But there are others who say, no – wait a minute, we love this. Their take is that the Dutch say what they mean and you know where you stand.


And Luke from the UK says he doesn’t mind it either: “I don’t have a problem with it – if you ask me the Dutch do moan a bit sometimes, but that just makes me feel at home as we Brits like a good moan too.”

These stories of Dutch Directness – and more – can all be heard in the new English language podcast about life in the Netherlands – Here in Holland.

You can subscribe to the podcast via iTunes or your Android app of choice.  – story to share, mail

What is a podcast?

Podcasts booming – wait a minute, what is a podcast? what-is-a-podcast-

Podcasting is hip and cool again but you’re thinking, wait, what the hell is podcasting?

Well you are not alone. New research from the US shows that at least half of Americans don’t have a clue, this despite the fact the other half is podcast crazy.

Definition of a podcast

Ask Google what podcasting is and you get this definition:

“a digital audio file made available on the Internet for downloading to a computer or portable media player, typically available as a series, new instalments of which can be received by subscribers automatically.”

Sounds complicated? Well it isn’t – people often describe podcasts as ‘Netflix for audio,’ which is easier to get your head around than the definition above.

Podcasting is basically listening to audio shows via a mobile app (by far the most popular way), or on your tablet or laptop, whenever it suits you.

Podcast on your Smartphone


Step 1.  Download a podcast app on your phone – just like any other app. With iPhones there is already an app installed – this one.  ios9-podcasts-app-tile

Step 2. Use the search function to find stuff. Click the subscribe button and you are up and running – new episodes of anything you’re subscribed to will automatically appear.

Download the podcast you want to listen to when you have wifi. Then you can play back at your leisure when you are offline whether on your commute, out for a walk, cycling or whatever.

Video walk-through – iPhone  or iPad  or via Android what is a podcast? pod man

The great thing about podcasting is that it doesn’t stop you doing other things. Try watching a video whilst cycling to the station, not recommended,  but listening to a podcast is not a problem.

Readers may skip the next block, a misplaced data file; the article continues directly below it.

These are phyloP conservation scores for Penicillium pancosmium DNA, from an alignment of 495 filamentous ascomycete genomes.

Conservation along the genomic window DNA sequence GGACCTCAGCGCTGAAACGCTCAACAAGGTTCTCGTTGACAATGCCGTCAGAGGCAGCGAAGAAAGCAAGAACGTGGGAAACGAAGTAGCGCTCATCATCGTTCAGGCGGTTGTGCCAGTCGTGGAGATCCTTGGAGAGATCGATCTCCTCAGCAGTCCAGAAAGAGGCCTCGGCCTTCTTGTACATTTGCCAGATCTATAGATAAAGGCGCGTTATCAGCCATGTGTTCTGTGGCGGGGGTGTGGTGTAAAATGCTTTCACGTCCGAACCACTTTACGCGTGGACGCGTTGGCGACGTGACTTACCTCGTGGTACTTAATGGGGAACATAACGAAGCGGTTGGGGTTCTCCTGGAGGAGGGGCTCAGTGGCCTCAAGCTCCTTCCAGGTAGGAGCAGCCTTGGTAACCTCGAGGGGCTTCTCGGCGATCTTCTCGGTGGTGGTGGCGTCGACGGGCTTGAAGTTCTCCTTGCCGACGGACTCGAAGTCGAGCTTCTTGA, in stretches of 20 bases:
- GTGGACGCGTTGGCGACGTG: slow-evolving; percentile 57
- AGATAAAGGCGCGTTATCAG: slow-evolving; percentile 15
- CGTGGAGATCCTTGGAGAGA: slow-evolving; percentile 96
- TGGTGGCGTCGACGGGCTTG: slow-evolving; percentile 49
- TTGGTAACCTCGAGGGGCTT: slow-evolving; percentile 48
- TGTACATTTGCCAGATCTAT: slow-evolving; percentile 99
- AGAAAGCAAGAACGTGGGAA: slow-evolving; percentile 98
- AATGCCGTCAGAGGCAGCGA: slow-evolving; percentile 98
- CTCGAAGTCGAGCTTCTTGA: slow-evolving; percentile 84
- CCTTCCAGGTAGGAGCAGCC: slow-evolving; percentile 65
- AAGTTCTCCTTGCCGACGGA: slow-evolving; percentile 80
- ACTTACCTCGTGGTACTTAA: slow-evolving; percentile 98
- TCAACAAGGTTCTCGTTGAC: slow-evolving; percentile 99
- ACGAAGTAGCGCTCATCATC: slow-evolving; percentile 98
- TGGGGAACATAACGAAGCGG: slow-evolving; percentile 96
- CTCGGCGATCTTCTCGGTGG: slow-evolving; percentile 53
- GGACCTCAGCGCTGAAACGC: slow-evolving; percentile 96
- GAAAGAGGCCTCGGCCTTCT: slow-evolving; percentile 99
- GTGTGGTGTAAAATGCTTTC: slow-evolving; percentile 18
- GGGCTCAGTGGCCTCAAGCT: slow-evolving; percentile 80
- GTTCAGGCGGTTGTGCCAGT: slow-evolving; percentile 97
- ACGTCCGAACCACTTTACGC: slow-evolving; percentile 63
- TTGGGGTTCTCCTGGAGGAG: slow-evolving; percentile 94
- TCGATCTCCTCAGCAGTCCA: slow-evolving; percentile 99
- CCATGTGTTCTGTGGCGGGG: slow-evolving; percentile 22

There is a huge range of content available. From investigative journalism and storytelling, professionally produced by dedicated teams, to a myriad of one person shows put together in bedrooms and cupboards (I am not kidding) around the world. And everything in-between.

There are tech podcasts, business podcasts, marketing podcasts, sports podcasts, comedy podcasts, church podcasts and even prison podcasts. Think of something you really love and no matter how obscure chances are someone is podcasting about it.

Listening Options

More ways to listen to podcasts- try Stitcher – a sort of Spotify for podcasts.

Apple users might like Overcast and there’s SoundCloud too which works across different platforms.

If you want to you can of course just listen whilst browsing via your tablet, laptop or desk top computer. But the real joy is the freedom to listen offline via a mobile device. So, again, download whilst connected to the internet and enjoy later whilst off the web.

Some best of 2016 podcast lists to get you going.

Apples best of new podcasts 2016

The Guardian’s 50 podcasts you need to hear.

And an overview of the best Dutch podcasts

“Learn, laugh, and stay informed. Discover hundreds of thousands of downloadable podcasts, from thought-provoking stories to hilarious interviews to sports and politics. Search categories, subscribe to your favorites to get free updates, and see what’s rising to the top of the charts,” the podcast app description in App Store.

A wonderful world awaits – join the fun.

Ira and Mary
Here’s a nice video with Ira Glass from This American Life (great radio programme and podcast) and his friend Mary explaining how podcasts work. It was made when they were launching the spin-off show Serial which went on to become a huge international success.